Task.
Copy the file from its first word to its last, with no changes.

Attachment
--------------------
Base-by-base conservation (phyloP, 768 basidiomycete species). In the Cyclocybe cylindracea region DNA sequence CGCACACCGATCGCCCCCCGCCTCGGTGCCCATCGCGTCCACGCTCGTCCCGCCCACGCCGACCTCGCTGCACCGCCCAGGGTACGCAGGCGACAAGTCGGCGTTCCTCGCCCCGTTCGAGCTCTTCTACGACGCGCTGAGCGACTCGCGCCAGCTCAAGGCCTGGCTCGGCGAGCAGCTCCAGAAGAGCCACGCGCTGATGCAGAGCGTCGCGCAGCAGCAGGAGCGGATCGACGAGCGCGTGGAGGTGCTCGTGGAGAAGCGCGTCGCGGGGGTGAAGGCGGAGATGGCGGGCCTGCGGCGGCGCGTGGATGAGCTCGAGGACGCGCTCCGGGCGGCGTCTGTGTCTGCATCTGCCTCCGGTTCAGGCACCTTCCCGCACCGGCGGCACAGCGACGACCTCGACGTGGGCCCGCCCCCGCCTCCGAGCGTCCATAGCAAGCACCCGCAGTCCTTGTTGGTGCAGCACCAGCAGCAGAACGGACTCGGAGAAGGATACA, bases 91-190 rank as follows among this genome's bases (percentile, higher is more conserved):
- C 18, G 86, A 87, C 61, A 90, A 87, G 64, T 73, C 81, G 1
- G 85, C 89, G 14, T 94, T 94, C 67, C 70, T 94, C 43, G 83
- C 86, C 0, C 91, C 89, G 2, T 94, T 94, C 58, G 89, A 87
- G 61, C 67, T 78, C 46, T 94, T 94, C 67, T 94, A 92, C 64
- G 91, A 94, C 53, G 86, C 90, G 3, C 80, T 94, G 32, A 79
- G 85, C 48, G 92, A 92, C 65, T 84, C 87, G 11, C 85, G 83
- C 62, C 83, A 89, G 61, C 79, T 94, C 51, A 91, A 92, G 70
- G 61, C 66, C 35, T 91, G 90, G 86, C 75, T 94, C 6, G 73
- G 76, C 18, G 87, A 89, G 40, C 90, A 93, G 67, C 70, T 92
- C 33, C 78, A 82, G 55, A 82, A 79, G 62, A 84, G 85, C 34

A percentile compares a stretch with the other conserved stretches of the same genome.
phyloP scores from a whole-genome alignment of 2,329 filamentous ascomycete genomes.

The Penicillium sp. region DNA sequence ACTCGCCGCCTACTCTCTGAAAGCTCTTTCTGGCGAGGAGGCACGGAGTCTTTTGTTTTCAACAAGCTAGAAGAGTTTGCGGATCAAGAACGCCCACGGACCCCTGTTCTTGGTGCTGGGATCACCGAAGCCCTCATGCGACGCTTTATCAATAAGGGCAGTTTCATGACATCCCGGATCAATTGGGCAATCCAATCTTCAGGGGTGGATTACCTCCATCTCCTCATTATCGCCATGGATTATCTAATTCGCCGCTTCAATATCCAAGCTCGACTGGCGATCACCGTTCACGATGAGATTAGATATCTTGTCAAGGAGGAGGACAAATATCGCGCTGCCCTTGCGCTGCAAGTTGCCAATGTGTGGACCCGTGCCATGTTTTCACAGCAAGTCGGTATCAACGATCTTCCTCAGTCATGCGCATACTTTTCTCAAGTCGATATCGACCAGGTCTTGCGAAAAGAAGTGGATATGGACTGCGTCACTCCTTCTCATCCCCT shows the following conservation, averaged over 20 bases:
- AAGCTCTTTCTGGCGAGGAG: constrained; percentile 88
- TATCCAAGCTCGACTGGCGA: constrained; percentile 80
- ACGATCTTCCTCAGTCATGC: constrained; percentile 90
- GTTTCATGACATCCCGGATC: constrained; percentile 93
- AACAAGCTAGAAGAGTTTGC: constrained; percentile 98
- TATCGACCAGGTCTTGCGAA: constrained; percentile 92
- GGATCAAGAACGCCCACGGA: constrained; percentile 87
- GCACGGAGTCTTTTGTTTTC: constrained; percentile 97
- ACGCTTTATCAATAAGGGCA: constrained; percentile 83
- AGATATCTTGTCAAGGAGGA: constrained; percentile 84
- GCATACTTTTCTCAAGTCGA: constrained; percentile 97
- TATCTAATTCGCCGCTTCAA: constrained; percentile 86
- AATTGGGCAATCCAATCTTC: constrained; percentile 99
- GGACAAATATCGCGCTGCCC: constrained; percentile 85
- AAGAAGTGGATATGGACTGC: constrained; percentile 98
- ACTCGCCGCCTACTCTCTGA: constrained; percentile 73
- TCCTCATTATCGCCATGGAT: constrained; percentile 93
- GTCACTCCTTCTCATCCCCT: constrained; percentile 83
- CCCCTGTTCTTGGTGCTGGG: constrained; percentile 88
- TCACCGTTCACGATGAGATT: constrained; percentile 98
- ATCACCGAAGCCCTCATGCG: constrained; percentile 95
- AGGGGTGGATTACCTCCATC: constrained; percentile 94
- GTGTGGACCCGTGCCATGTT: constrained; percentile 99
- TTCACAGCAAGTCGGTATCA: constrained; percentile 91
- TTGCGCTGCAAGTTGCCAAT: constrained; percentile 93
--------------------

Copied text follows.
Base-by-base conservation (phyloP, 768 basidiomycete species). In the Cyclocybe cylindracea region DNA sequence CGCACACCGATCGCCCCCCGCCTCGGTGCCCATCGCGTCCACGCTCGTCCCGCCCACGCCGACCTCGCTGCACCGCCCAGGGTACGCAGGCGACAAGTCGGCGTTCCTCGCCCCGTTCGAGCTCTTCTACGACGCGCTGAGCGACTCGCGCCAGCTCAAGGCCTGGCTCGGCGAGCAGCTCCAGAAGAGCCACGCGCTGATGCAGAGCGTCGCGCAGCAGCAGGAGCGGATCGACGAGCGCGTGGAGGTGCTCGTGGAGAAGCGCGTCGCGGGGGTGAAGGCGGAGATGGCGGGCCTGCGGCGGCGCGTGGATGAGCTCGAGGACGCGCTCCGGGCGGCGTCTGTGTCTGCATCTGCCTCCGGTTCAGGCACCTTCCCGCACCGGCGGCACAGCGACGACCTCGACGTGGGCCCGCCCCCGCCTCCGAGCGTCCATAGCAAGCACCCGCAGTCCTTGTTGGTGCAGCACCAGCAGCAGAACGGACTCGGAGAAGGATACA, bases 91-190 rank as follows among this genome's bases (percentile, higher is more conserved):
- C 18, G 86, A 87, C 61, A 90, A 87, G 64, T 73, C 81, G 1
- G 85, C 89, G 14, T 94, T 94, C 67, C 70, T 94, C 43, G 83
- C 86, C 0, C 91, C 89, G 2, T 94, T 94, C 58, G 89, A 87
- G 61, C 67, T 78, C 46, T 94, T 94, C 67, T 94, A 92, C 64
- G 91, A 94, C 53, G 86, C 90, G 3, C 80, T 94, G 32, A 79
- G 85, C 48, G 92, A 92, C 65, T 84, C 87, G 11, C 85, G 83
- C 62, C 83, A 89, G 61, C 79, T 94, C 51, A 91, A 92, G 70
- G 61, C 66, C 35, T 91, G 90, G 86, C 75, T 94, C 6, G 73
- G 76, C 18, G 87, A 89, G 40, C 90, A 93, G 67, C 70, T 92
- C 33, C 78, A 82, G 55, A 82, A 79, G 62, A 84, G 85, C 34

A percentile compares a stretch with the other conserved stretches of the same genome.
phyloP scores from a whole-genome alignment of 2,329 filamentous ascomycete genomes.

The Penicillium sp. region DNA sequence ACTCGCCGCCTACTCTCTGAAAGCTCTTTCTGGCGAGGAGGCACGGAGTCTTTTGTTTTCAACAAGCTAGAAGAGTTTGCGGATCAAGAACGCCCACGGACCCCTGTTCTTGGTGCTGGGATCACCGAAGCCCTCATGCGACGCTTTATCAATAAGGGCAGTTTCATGACATCCCGGATCAATTGGGCAATCCAATCTTCAGGGGTGGATTACCTCCATCTCCTCATTATCGCCATGGATTATCTAATTCGCCGCTTCAATATCCAAGCTCGACTGGCGATCACCGTTCACGATGAGATTAGATATCTTGTCAAGGAGGAGGACAAATATCGCGCTGCCCTTGCGCTGCAAGTTGCCAATGTGTGGACCCGTGCCATGTTTTCACAGCAAGTCGGTATCAACGATCTTCCTCAGTCATGCGCATACTTTTCTCAAGTCGATATCGACCAGGTCTTGCGAAAAGAAGTGGATATGGACTGCGTCACTCCTTCTCATCCCCT shows the following conservation, averaged over 20 bases:
- AAGCTCTTTCTGGCGAGGAG: constrained; percentile 88
- TATCCAAGCTCGACTGGCGA: constrained; percentile 80
- ACGATCTTCCTCAGTCATGC: constrained; percentile 90
- GTTTCATGACATCCCGGATC: constrained; percentile 93
- AACAAGCTAGAAGAGTTTGC: constrained; percentile 98
- TATCGACCAGGTCTTGCGAA: constrained; percentile 92
- GGATCAAGAACGCCCACGGA: constrained; percentile 87
- GCACGGAGTCTTTTGTTTTC: constrained; percentile 97
- ACGCTTTATCAATAAGGGCA: constrained; percentile 83
- AGATATCTTGTCAAGGAGGA: constrained; percentile 84
- GCATACTTTTCTCAAGTCGA: constrained; percentile 97
- TATCTAATTCGCCGCTTCAA: constrained; percentile 86
- AATTGGGCAATCCAATCTTC: constrained; percentile 99
- GGACAAATATCGCGCTGCCC: constrained; percentile 85
- AAGAAGTGGATATGGACTGC: constrained; percentile 98
- ACTCGCCGCCTACTCTCTGA: constrained; percentile 73
- TCCTCATTATCGCCATGGAT: constrained; percentile 93
- GTCACTCCTTCTCATCCCCT: constrained; percentile 83
- CCCCTGTTCTTGGTGCTGGG: constrained; percentile 88
- TCACCGTTCACGATGAGATT: constrained; percentile 98
- ATCACCGAAGCCCTCATGCG: constrained; percentile 95
- AGGGGTGGATTACCTCCATC: constrained; percentile 94
- GTGTGGACCCGTGCCATGTT: constrained; percentile 99
- TTCACAGCAAGTCGGTATCA: constrained; percentile 91
- TTGCGCTGCAAGTTGCCAAT: constrained; percentile 93